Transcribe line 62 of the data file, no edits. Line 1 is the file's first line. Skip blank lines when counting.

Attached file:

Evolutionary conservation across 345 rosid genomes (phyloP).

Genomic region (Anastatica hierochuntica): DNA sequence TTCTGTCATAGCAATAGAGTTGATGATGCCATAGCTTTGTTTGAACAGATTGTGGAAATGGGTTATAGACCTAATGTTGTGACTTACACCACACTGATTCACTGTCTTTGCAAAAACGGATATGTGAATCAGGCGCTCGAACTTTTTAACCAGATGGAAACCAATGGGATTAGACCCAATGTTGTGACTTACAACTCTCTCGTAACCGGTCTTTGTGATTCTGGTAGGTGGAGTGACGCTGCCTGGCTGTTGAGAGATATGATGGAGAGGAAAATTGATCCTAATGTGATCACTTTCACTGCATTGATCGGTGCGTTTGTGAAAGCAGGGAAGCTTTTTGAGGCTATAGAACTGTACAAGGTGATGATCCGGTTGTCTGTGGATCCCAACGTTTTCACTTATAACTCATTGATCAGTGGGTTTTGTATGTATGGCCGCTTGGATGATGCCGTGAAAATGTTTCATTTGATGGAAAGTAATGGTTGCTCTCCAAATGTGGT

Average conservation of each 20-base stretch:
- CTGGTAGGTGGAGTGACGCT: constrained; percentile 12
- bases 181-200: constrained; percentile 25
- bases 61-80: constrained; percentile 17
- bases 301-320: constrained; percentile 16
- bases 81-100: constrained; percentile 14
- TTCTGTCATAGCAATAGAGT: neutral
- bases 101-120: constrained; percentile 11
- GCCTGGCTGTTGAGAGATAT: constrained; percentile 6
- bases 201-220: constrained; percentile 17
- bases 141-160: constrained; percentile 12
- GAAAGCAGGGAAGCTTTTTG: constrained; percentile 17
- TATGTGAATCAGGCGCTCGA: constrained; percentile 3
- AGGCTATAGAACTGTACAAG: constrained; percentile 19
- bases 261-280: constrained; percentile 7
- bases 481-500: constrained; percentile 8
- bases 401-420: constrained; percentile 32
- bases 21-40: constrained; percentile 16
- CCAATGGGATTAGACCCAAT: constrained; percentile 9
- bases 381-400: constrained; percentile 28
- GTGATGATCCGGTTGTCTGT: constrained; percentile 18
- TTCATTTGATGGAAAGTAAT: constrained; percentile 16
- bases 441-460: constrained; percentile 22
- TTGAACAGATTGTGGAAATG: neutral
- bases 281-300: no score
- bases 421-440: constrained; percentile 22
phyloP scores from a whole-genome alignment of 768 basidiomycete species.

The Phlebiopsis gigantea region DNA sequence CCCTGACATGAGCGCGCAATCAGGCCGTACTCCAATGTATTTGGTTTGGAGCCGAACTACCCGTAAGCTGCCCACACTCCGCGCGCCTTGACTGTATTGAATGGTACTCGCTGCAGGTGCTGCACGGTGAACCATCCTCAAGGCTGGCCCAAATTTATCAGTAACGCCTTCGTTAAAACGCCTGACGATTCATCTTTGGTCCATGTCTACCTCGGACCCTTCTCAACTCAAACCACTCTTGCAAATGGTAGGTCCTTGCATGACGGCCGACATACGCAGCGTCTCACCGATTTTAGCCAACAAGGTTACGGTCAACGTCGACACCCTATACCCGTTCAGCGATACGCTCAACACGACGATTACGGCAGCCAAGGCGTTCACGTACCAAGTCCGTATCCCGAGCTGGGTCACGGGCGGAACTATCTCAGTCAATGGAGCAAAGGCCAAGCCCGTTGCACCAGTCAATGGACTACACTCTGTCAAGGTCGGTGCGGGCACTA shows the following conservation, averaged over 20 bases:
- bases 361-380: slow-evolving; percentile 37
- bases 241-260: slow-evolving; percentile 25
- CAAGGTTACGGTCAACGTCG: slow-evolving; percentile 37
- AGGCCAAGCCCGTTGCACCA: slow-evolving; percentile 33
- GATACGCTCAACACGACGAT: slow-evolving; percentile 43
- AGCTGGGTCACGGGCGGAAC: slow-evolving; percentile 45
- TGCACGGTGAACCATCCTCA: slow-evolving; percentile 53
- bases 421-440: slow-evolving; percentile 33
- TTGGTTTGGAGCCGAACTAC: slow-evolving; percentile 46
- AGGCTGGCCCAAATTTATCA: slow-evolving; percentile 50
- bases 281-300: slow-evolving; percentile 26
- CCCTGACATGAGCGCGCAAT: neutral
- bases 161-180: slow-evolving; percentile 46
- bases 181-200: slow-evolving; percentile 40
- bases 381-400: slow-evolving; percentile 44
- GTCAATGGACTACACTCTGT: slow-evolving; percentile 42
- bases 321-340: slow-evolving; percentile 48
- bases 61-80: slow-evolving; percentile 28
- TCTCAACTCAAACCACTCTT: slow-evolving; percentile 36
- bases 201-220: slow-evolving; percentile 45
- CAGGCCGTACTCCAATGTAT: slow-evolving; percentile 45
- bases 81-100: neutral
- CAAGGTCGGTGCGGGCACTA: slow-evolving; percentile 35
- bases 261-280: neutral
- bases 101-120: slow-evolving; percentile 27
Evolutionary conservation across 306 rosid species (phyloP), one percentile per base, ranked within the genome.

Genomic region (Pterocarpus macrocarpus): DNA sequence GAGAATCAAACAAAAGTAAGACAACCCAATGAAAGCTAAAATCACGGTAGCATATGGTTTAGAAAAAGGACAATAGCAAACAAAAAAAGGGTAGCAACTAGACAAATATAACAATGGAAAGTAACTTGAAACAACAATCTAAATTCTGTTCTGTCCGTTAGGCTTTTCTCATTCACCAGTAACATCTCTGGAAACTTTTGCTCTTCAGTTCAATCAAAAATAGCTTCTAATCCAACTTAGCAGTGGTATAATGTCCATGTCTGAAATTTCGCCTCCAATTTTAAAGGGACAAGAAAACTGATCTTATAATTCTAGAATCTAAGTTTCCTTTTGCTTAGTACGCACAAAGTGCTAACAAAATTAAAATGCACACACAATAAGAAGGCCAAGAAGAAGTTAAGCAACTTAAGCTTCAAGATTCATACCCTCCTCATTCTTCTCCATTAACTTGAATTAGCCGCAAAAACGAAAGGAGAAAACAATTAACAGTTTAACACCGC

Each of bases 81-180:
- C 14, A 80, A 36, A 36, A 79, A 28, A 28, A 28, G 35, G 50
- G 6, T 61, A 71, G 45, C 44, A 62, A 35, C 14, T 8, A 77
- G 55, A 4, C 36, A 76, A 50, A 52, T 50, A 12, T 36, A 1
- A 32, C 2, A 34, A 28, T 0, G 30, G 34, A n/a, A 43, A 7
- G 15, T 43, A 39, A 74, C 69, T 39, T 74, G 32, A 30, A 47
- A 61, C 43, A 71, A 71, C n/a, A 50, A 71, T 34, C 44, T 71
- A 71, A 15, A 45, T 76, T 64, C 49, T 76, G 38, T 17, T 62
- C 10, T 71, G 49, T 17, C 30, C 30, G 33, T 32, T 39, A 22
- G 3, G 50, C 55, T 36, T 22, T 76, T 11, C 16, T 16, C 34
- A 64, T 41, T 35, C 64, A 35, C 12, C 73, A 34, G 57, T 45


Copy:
- A 32, C 2, A 34, A 28, T 0, G 30, G 34, A n/a, A 43, A 7